nedjelja, 25. rujna 2011.
Linkovi – Palestina/Izrael, Jemen, Sirija
Full Official Text of President Mahmoud Abbas' Speech at the UNGA
It is time for the Palestinian people to gain their freedom and independence. The time has come to end the suffering and the plight of millions of Palestine refugees in the homeland and the Diaspora, to end their displacement and to realize their rights, some of them forced to take refuge more than once in different places of the world. At a time when the Arab peoples affirm their quest for democracy – the Arab Spring – the time is now for the Palestinian Spring, the time for independence. The time has come for our men, women and children to live normal lives, for them to be able to sleep without waiting for the worst that the next day will bring; for mothers to be assured that their children will return home without fear of suffering killing, arrest or humiliation; for students to be able to go to their schools and universities without checkpoints obstructing them. The time has come for sick people to be able to reach hospitals normally, and for our farmers to be able to take care of their good land without fear of the occupation seizing the land and its water, which the wall prevents access to, or fear of the settlers, for whom settlements are being built on our land and who are uprooting and burning the olive trees that have existed for hundreds of years. The time has come for the thousands of prisoners to be released from the prisons to return to their families and their children to become a part of building their homeland, for the freedom of which they have sacrificed. My people desire to exercise their right to enjoy a normal life like the rest of humanity.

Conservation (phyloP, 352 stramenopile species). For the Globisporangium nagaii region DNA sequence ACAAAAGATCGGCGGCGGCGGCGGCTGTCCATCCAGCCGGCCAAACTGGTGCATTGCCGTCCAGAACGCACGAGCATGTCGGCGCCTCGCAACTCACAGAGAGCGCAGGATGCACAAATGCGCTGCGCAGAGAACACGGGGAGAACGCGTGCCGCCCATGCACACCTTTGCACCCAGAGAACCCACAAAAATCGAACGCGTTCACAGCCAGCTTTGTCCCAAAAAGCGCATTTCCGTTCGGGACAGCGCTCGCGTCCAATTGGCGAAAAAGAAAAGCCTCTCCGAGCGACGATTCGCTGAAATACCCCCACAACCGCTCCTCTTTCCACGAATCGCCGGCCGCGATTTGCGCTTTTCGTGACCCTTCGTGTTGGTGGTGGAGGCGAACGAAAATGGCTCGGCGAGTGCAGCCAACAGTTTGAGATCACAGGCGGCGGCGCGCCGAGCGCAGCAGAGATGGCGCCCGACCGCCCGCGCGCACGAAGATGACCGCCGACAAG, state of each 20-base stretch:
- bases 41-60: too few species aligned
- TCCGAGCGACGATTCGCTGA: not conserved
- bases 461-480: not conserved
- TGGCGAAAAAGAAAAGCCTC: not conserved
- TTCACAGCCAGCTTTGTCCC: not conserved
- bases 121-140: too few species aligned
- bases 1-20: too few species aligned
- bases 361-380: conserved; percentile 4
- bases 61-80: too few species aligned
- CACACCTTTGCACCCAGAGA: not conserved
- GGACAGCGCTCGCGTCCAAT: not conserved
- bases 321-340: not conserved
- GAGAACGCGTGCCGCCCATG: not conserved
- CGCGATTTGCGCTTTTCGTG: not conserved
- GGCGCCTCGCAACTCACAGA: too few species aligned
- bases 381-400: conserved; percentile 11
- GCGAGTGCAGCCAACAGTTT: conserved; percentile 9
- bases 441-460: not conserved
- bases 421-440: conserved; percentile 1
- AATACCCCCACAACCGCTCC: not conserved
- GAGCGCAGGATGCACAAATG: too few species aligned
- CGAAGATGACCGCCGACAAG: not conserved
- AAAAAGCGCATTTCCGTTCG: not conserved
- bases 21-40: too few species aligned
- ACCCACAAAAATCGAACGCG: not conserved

'Irvine 11' Muslim students guilty of conspiring to disrupt Israeli ambassador meeting (video)
But the charges against the students drew an outcry from civil liberties advocates and Southern California's Muslim community, who say the students were unfairly singled out for prosecution even though similar protests are common at universities and do not result in prosecution. Erwin Chemerinsky, the dean of the law school at UC Irvine, has also criticized the criminal charges as heavy-handed. The Muslim Student Union was suspended by the university for an academic quarter and put on probation for two years.
A President Who is Helpless in the Face of Middle East Reality
For the American President who called for an end to the Israeli occupation of Arab lands, an end to the theft of Arab land in the West Bank – Israeli "settlements" is what he used to call it – and a Palestinian state by 2011, Obama's performance was pathetic. As usual, Hanan Ashrawi, the only eloquent Palestinian voice in New York this week, got it right. "I couldn't believe what I heard," she told Haaretz, that finest of Israeli newspapers. "It sounded as though the Palestinians were the ones occupying Israel. There wasn't one word of empathy for the Palestinians. He spoke only of the Israelis' troubles..." Too true. And as usual, the sanest Israeli journalists, in their outspoken condemnation of Obama, proved that the princes of American journalists were cowards. "The limp, unimaginative speech that US President Barack Obama delivered at the United Nations... reflects how helpless the American President is in the face of Middle East realities," Yael Sternhell wrote. And as the days go by, and we discover whether the Palestinians respond to Obama's grovelling performance with a third intifada or with a shrug of weary recognition that this is how things always were, the facts will continue to prove that the US administration remains a tool of Israel when it comes to Israel's refusal to give the Palestinians a state.